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Extracting a domain from a relation

I'm trying to prove the following relational lattice identity:

(y` ^ x') v (y' ^ x `) = (y' v x') ^ (y` v x `).

Assuming that x and y are two binary relations, and introducing the three unary domain relations P1, P2, P3, I have translated it into the Prover9 dialect of the predicate calculus syntax the following way:

formulas(assumptions).

( exists p x(p,q)) <-> P3(q).
( exists s x(p2,s)
| exists r y(r,p2) ) <-> P2(p2).
( exists r y(q,r)) <-> P1(q).

end_of_list.

formulas(goals).

exists p1 exists p3 (
(P3(p3) & exists p1 exists p2 y(p1,p2))
& -x(p2,p3)
|
-y(p1,p2) &
(P1(p1) & exists p2 exists p3 x(p2,p3))
)
<->
exists p1 exists p3
(-x(p2,p3)
|
-y(p1,p2))
&
exists p1 exists p3 (
P3(p3) & (exists p1 exists p2 y(p1,p2))
| P1(p1) & (exists p2 exists p3 x(p2,p3))
)
.

In the formulas part I'm trying to assert that P1 and P2 are the domains of the relation y, while P2 and P3 are domains of the relation x. However, Mace4 exhibits the following counterexample:

P1(0).
- P1(1).
- P1(2).

P2(0).
- P2(1).
- P2(2).

- P3(0).
- P3(1).
- P3(2).

- x(0,0).
x(0,1).
- x(0,2).
- x(1,0).
- x(1,1).
- x(1,2).
- x(2,0).
- x(2,1).
- x(2,2).

y(0,0).
- y(0,1).
- y(0,2).
- y(1,0).
- y(1,1).
- y(1,2).
- y(2,0).
- y(2,1).
- y(2,2).

It insists on P3 being empty, but this is wrong because x is not empty (i.e. x(0,1)=true). Certainly, it would invalidate the first formula/assumption that P3 is domain of x?

Edit: have solved the domain emptiness puzzle with the following formulas/assumptions:

all q (P3(q) | all p -x(p,q)).
all q (P1(q) | all p -y(q,p)).
all q (P2(q) | all p (-y(p,q)&-x(q,p)) ).

Still, there seems to be a counterexample...

 

As the only person round here likely to understand Prover9 format, I suppose I'd better chirp up. I've never before seen formulas trying to express domains, so the best I can do is act the cardboard programmer.
This comment (lower down) "In the formulas part I'm trying to assert that P1 and P2 are the domains of the relation y, while P2 and P3 are domains of the relation x." seems inconsistent with the ' formulas(assumptions)'  disjunction <-> P2(p2). One of the disjuncts uses x(p2,s), the other y(r,p2). So that seems to assert P2 is in the domain of both x (its first domain) and y (its second domain).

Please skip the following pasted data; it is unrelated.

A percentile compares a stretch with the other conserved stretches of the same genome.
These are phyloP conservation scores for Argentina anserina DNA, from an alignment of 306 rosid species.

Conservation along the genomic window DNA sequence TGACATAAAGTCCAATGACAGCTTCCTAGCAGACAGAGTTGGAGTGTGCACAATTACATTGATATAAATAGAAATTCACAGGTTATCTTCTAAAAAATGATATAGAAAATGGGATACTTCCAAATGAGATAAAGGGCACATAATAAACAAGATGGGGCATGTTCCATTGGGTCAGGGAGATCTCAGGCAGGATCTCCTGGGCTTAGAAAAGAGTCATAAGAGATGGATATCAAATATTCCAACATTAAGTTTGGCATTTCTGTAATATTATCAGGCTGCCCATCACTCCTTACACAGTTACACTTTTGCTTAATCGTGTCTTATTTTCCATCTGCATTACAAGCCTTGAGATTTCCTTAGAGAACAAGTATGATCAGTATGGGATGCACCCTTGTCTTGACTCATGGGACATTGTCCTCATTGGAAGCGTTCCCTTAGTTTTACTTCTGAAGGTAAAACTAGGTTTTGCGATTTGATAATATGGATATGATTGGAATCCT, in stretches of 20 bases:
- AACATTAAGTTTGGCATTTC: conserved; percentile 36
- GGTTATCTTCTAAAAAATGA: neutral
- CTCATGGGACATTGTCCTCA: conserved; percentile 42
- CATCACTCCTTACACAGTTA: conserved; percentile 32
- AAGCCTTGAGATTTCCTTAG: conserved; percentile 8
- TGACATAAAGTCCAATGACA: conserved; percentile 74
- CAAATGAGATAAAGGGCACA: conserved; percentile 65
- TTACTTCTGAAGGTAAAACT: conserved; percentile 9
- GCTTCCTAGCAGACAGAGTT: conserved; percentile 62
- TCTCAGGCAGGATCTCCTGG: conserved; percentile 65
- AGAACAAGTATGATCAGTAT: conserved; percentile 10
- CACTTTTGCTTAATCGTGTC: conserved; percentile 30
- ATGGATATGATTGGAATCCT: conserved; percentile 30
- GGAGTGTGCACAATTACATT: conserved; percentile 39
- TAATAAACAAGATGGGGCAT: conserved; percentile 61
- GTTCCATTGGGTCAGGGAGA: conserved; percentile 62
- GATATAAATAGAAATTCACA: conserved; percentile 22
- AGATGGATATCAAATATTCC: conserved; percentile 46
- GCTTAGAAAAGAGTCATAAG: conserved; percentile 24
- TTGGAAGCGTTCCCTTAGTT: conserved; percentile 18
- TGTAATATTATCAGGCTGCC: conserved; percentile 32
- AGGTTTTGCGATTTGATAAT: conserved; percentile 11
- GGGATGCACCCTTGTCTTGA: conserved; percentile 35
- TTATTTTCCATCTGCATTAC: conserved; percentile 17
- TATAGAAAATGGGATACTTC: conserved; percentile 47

Edit: ahh, my mistake (I'll leave this here for ref). You put y first in your narrative, but second in the code. I read them the wrong way round.
Quote from Vadim on January 11, 2020, 3:17 am

I'm trying to prove the following relational lattice identity:

(y` ^ x') v (y' ^ x `) = (y' v x') ^ (y` v x `).

Assuming that x and y are two binary relations, and introducing the three unary domain relations P1, P2, P3, I have translated it into the Prover9 dialect of the predicate calculus syntax the following way:

formulas(assumptions).

( exists p x(p,q)) <-> P3(q).
( exists s x(p2,s)
| exists r y(r,p2) ) <-> P2(p2).
( exists r y(q,r)) <-> P1(q).

end_of_list.

formulas(goals).

exists p1 exists p3 (
(P3(p3) & exists p1 exists p2 y(p1,p2))
& -x(p2,p3)
|
-y(p1,p2) &
(P1(p1) & exists p2 exists p3 x(p2,p3))
)
<->
exists p1 exists p3
(-x(p2,p3)
|
-y(p1,p2))
&
exists p1 exists p3 (
P3(p3) & (exists p1 exists p2 y(p1,p2))
| P1(p1) & (exists p2 exists p3 x(p2,p3))
)
.

In the formulas part I'm trying to assert that P1 and P2 are the domains of the relation y, while P2 and P3 are domains of the relation x. However, Mace4 exhibits the following counterexample:

P1(0).
- P1(1).
- P1(2).

P2(0).
- P2(1).
- P2(2).

- P3(0).
- P3(1).
- P3(2).

- x(0,0).
x(0,1).
- x(0,2).
- x(1,0).
- x(1,1).
- x(1,2).
- x(2,0).
- x(2,1).
- x(2,2).

y(0,0).
- y(0,1).
- y(0,2).
- y(1,0).
- y(1,1).
- y(1,2).
- y(2,0).
- y(2,1).
- y(2,2).

It insists on P3 being empty, but this is wrong because x is not empty (i.e. x(0,1)=true). Certainly, it would invalidate the first formula/assumption that P3 is domain of x?

Edit: have solved the domain emptiness puzzle with the following formulas/assumptions:

all q (P3(q) | all p -x(p,q)).
all q (P1(q) | all p -y(q,p)).
all q (P2(q) | all p (-y(p,q)&-x(q,p)) ).

Still, there seems to be a counterexample...

 

 

This code looks odd, particularly the scoping of the exists-bound pn variables:

exists p1 exists p3 (
(P3(p3) & exists p1 exists p2 y(p1,p2))
& -x(p2,p3)                                                                       % this p2 is free in the whole formula
|
-y(p1,p2) &                                                                        % this p2 is the same free
(P1(p1) & exists p2 exists p3 x(p2,p3))
)
<->
exists p1 exists p3
(-x(p2,p3)                                                                          % p2 free
|
-y(p1,p2))                                                                           % p2 free
&
exists p1 exists p3 (
P3(p3) & (exists p1 exists p2 y(p1,p2))
| P1(p1) & (exists p2 exists p3 x(p2,p3))
)
.

So the formula has a p2 free (i.e. implicit (for)all), but some appearances of p2 are exists-bound. The free occurrences of p2 are negations in branches of disjunctions. The formula has p1, p3 exists-bound at outer scope, but some appearances of p1, p3 are exists-bound at narrow scope.

The negations, disjunctions, local bindings, exists are all things that make the formula difficult to read. It seems over-complicated for what you're aiming to do. (Also it'll give Prover9 inference severe indigestion, as Tadeusz points out.)

Thank you Anthony. Forum ate my indentations:-) Simplified domain definition, and it is proven:

formulas(assumptions).

all q D(q).



formulas(goals).

%(y` ^ x') v (y' ^ x `) = (y' v x') ^ (y` v x `).
(
  exists p3 ( (D(p3) & exists s exists t y(s,t)) & -x(p2,p3) )
  |
  exists p1 ( (D(p1) & exists s exists t x(s,t)) & -y(p1,p2) )
) 
<-> 
( 
  ( 
    exists t2 -x(p2,t2) 
    | 
    exists s2 -y(s2,p2) 
  )
  &
  (
    exists u (D(u) & exists q exists r y(q,r))
    | 
    exists w (D(w) & exists q exists r x(q,r))
  )
).